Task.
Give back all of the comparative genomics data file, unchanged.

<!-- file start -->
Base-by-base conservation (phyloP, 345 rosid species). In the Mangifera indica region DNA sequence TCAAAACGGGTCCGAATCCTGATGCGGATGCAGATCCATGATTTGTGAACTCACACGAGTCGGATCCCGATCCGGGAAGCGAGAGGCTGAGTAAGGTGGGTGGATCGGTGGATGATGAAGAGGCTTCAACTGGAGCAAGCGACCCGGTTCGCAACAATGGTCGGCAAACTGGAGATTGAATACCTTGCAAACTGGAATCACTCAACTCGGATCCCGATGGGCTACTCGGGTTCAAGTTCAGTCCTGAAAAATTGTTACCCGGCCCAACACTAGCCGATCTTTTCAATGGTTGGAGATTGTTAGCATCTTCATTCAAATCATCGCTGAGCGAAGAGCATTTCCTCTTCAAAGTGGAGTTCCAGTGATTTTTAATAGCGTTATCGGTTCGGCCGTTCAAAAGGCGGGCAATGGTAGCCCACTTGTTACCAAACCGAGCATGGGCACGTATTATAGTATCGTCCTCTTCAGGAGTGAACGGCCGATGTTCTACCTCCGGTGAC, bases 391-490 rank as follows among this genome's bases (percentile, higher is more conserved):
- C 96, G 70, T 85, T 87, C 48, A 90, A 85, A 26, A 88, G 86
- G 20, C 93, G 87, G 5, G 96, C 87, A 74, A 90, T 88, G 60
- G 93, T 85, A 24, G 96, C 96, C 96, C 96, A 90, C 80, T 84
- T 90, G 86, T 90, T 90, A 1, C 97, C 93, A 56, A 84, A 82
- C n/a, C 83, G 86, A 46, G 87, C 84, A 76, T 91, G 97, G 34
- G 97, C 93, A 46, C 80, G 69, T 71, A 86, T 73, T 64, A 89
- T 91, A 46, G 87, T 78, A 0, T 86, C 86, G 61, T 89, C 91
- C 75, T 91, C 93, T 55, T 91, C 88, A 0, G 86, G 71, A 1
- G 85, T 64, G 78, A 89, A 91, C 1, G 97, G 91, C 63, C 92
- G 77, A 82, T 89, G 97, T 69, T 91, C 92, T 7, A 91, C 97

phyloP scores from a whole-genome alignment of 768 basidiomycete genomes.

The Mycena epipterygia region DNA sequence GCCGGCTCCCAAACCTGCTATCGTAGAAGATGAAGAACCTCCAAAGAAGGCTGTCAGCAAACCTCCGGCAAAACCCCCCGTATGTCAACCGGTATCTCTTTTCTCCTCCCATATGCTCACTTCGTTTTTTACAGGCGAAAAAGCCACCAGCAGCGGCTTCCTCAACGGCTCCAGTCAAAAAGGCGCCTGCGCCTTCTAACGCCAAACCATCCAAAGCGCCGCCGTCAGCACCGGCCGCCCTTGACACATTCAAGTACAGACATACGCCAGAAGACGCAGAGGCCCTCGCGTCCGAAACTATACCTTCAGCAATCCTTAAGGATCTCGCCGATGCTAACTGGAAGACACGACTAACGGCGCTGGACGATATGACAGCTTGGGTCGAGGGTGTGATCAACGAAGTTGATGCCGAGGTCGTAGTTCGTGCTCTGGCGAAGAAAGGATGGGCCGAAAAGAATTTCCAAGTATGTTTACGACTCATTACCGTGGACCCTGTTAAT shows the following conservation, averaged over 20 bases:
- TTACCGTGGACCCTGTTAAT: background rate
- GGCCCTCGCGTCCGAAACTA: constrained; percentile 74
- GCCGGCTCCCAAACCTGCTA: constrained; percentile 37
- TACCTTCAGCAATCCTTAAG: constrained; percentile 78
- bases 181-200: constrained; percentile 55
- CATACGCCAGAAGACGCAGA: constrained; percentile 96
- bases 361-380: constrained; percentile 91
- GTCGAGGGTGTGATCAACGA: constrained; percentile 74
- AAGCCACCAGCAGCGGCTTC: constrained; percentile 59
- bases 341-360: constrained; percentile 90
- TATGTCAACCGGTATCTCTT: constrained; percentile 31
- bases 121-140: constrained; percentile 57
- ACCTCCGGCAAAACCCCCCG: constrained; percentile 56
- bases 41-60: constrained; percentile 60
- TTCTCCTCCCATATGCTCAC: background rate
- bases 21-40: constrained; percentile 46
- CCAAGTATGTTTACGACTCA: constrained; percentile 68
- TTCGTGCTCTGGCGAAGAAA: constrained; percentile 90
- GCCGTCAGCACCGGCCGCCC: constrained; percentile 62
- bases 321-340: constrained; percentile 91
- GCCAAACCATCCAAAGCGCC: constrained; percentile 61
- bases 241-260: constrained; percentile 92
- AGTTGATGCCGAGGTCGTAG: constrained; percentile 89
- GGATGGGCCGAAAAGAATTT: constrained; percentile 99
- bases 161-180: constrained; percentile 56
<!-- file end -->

Base-by-base conservation (phyloP, 345 rosid species). In the Mangifera indica region DNA sequence TCAAAACGGGTCCGAATCCTGATGCGGATGCAGATCCATGATTTGTGAACTCACACGAGTCGGATCCCGATCCGGGAAGCGAGAGGCTGAGTAAGGTGGGTGGATCGGTGGATGATGAAGAGGCTTCAACTGGAGCAAGCGACCCGGTTCGCAACAATGGTCGGCAAACTGGAGATTGAATACCTTGCAAACTGGAATCACTCAACTCGGATCCCGATGGGCTACTCGGGTTCAAGTTCAGTCCTGAAAAATTGTTACCCGGCCCAACACTAGCCGATCTTTTCAATGGTTGGAGATTGTTAGCATCTTCATTCAAATCATCGCTGAGCGAAGAGCATTTCCTCTTCAAAGTGGAGTTCCAGTGATTTTTAATAGCGTTATCGGTTCGGCCGTTCAAAAGGCGGGCAATGGTAGCCCACTTGTTACCAAACCGAGCATGGGCACGTATTATAGTATCGTCCTCTTCAGGAGTGAACGGCCGATGTTCTACCTCCGGTGAC, bases 391-490 rank as follows among this genome's bases (percentile, higher is more conserved):
- C 96, G 70, T 85, T 87, C 48, A 90, A 85, A 26, A 88, G 86
- G 20, C 93, G 87, G 5, G 96, C 87, A 74, A 90, T 88, G 60
- G 93, T 85, A 24, G 96, C 96, C 96, C 96, A 90, C 80, T 84
- T 90, G 86, T 90, T 90, A 1, C 97, C 93, A 56, A 84, A 82
- C n/a, C 83, G 86, A 46, G 87, C 84, A 76, T 91, G 97, G 34
- G 97, C 93, A 46, C 80, G 69, T 71, A 86, T 73, T 64, A 89
- T 91, A 46, G 87, T 78, A 0, T 86, C 86, G 61, T 89, C 91
- C 75, T 91, C 93, T 55, T 91, C 88, A 0, G 86, G 71, A 1
- G 85, T 64, G 78, A 89, A 91, C 1, G 97, G 91, C 63, C 92
- G 77, A 82, T 89, G 97, T 69, T 91, C 92, T 7, A 91, C 97

phyloP scores from a whole-genome alignment of 768 basidiomycete genomes.

The Mycena epipterygia region DNA sequence GCCGGCTCCCAAACCTGCTATCGTAGAAGATGAAGAACCTCCAAAGAAGGCTGTCAGCAAACCTCCGGCAAAACCCCCCGTATGTCAACCGGTATCTCTTTTCTCCTCCCATATGCTCACTTCGTTTTTTACAGGCGAAAAAGCCACCAGCAGCGGCTTCCTCAACGGCTCCAGTCAAAAAGGCGCCTGCGCCTTCTAACGCCAAACCATCCAAAGCGCCGCCGTCAGCACCGGCCGCCCTTGACACATTCAAGTACAGACATACGCCAGAAGACGCAGAGGCCCTCGCGTCCGAAACTATACCTTCAGCAATCCTTAAGGATCTCGCCGATGCTAACTGGAAGACACGACTAACGGCGCTGGACGATATGACAGCTTGGGTCGAGGGTGTGATCAACGAAGTTGATGCCGAGGTCGTAGTTCGTGCTCTGGCGAAGAAAGGATGGGCCGAAAAGAATTTCCAAGTATGTTTACGACTCATTACCGTGGACCCTGTTAAT shows the following conservation, averaged over 20 bases:
- TTACCGTGGACCCTGTTAAT: background rate
- GGCCCTCGCGTCCGAAACTA: constrained; percentile 74
- GCCGGCTCCCAAACCTGCTA: constrained; percentile 37
- TACCTTCAGCAATCCTTAAG: constrained; percentile 78
- bases 181-200: constrained; percentile 55
- CATACGCCAGAAGACGCAGA: constrained; percentile 96
- bases 361-380: constrained; percentile 91
- GTCGAGGGTGTGATCAACGA: constrained; percentile 74
- AAGCCACCAGCAGCGGCTTC: constrained; percentile 59
- bases 341-360: constrained; percentile 90
- TATGTCAACCGGTATCTCTT: constrained; percentile 31
- bases 121-140: constrained; percentile 57
- ACCTCCGGCAAAACCCCCCG: constrained; percentile 56
- bases 41-60: constrained; percentile 60
- TTCTCCTCCCATATGCTCAC: background rate
- bases 21-40: constrained; percentile 46
- CCAAGTATGTTTACGACTCA: constrained; percentile 68
- TTCGTGCTCTGGCGAAGAAA: constrained; percentile 90
- GCCGTCAGCACCGGCCGCCC: constrained; percentile 62
- bases 321-340: constrained; percentile 91
- GCCAAACCATCCAAAGCGCC: constrained; percentile 61
- bases 241-260: constrained; percentile 92
- AGTTGATGCCGAGGTCGTAG: constrained; percentile 89
- GGATGGGCCGAAAAGAATTT: constrained; percentile 99
- bases 161-180: constrained; percentile 56